Our society is so solidly covered by rules and regulations that it is impossible not to find hundreds of them that are downright silly. In fact, there is an entire website (http://www.dumblaws.com/) dedicated to pointing out these bizarre dictates.
We began this REGonomics series by looking at the crazy spittoon law in Buffalo, New York. Considering that the city is under 7 feet of snow right now, I wonder if the expectorant police are out issuing $1,500 fines to businesses as they try to dig out. What we mentioned in that column was that even though crazy laws might not be enforced there is a cost to them. The fact that an 1800s spittoon law is still on the books in Buffalo, and could be punishable by a $1,500 fine, 15 days imprisonment and loss of a business license is simply scary, for what is to stop the City from randomly deciding to enforce the provision?
In the spirit of Thanksgiving, today we feature a turkey-friendly law in the little city of Louisville Colorado. I have a warm place in my heart for Louisville, for when my hometown of Boulder, Colorado was dry – and therefore there were no restaurants – Louisville was a mecca for ethnic dining. Of course by ethnic in 1970s Colorado we meant Italian, but hey, the restaurants there were great. Who knew that they could be raising ducks and turkeys in their backyards?
This Thanksgiving Turkeys Run Free in Louisville Colorado
One of the fastest growing areas of the country is the Front Range of Colorado, an area that stretches south from Cheyenne Wyoming to the City of Pueblo. One town that has benefited greatly from this growth is Louisville, a city of some 20,000 people located between Denver and Boulder. Louisville was founded as a coal mining town in 1877. As a mining town, Louisville was populated by mostly French and Italian immigrants and even after the mines closed after the Second World War, these ethnic communities remained. This may be one reason that Louisville allows residents to keep poultry on their property.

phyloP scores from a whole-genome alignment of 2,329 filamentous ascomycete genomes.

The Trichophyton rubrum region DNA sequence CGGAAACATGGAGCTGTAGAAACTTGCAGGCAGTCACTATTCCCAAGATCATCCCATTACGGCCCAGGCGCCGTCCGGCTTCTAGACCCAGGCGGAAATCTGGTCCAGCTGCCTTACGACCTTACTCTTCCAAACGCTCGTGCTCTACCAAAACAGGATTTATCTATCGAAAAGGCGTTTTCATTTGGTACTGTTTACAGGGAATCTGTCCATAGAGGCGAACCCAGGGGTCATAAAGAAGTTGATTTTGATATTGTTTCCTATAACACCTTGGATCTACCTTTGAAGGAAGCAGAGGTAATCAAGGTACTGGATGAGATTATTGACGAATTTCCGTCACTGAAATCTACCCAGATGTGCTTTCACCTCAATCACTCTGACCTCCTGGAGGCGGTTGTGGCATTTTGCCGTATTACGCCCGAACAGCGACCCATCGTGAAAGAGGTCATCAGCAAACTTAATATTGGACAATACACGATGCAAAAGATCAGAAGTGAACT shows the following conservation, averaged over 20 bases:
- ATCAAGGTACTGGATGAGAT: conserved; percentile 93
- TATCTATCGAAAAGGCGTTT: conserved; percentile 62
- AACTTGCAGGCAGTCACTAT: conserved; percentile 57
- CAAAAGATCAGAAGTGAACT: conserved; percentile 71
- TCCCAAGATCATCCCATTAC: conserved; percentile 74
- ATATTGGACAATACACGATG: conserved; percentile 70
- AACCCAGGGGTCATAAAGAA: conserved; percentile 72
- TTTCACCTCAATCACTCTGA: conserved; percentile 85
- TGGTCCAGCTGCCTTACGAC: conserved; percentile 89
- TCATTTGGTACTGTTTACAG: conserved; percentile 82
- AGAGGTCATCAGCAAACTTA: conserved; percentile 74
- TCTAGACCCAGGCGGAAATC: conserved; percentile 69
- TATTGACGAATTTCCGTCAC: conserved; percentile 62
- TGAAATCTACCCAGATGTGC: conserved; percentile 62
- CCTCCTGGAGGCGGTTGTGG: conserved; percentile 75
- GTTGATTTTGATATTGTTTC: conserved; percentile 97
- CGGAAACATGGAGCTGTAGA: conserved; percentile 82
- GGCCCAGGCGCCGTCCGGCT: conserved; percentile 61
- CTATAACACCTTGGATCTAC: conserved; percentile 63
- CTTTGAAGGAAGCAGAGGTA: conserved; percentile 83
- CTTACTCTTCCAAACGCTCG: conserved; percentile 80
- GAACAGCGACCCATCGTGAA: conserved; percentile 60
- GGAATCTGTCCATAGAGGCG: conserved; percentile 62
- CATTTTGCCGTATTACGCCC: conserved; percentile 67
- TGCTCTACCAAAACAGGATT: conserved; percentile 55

According to Louisville Code 6.16.020, Keeping of certain animals prohibited, it is unlawful to keep most farm animals in the City. These include cattle, sheep, goats, swine, horses, roosters, or more than six female chickens (hens). If one is found with a cow (or 6 chickens) on their property, they are subject to a fine of not more than $2,650.00, as shall be adjusted for inflation on January 1, 2014 and on January 1 of each year thereafter, or by imprisonment not to exceed one year, or by both such fine and imprisonment. In other words, were all of Louisville’s citizens to wish to have a pet duck, or fresh eggs, they would have to pay a total of $19.1 million in fines (adjusted for inflation of course).
But nay, the good Burgomeisters of Louisville are of a Libertarian bent one might think, for other than allowing people to keep up to 6 chickens, they can also keep up to three ducks, geese or turkeys, or any combination thereof. With Thanksgiving approaching, it’s really great to be a citizen of Louisville as you can actually raise your own tur-duck-in without any worry about the long hand of the law coming down on you.
Unfortunately, the code allowing the absolute freedom to have foul in Louisville is subject to review come December 31 of 2015. Let us hope that freedom will continue to reign in Louisville and the government does not figure out that there is a wealth of fine money available by making pet ducks and geese illegal.
Happy Thanksgiving from all of us at John Dunham and Associates.
Do you have a ridiculous regulation you want us to discuss? Send us an email.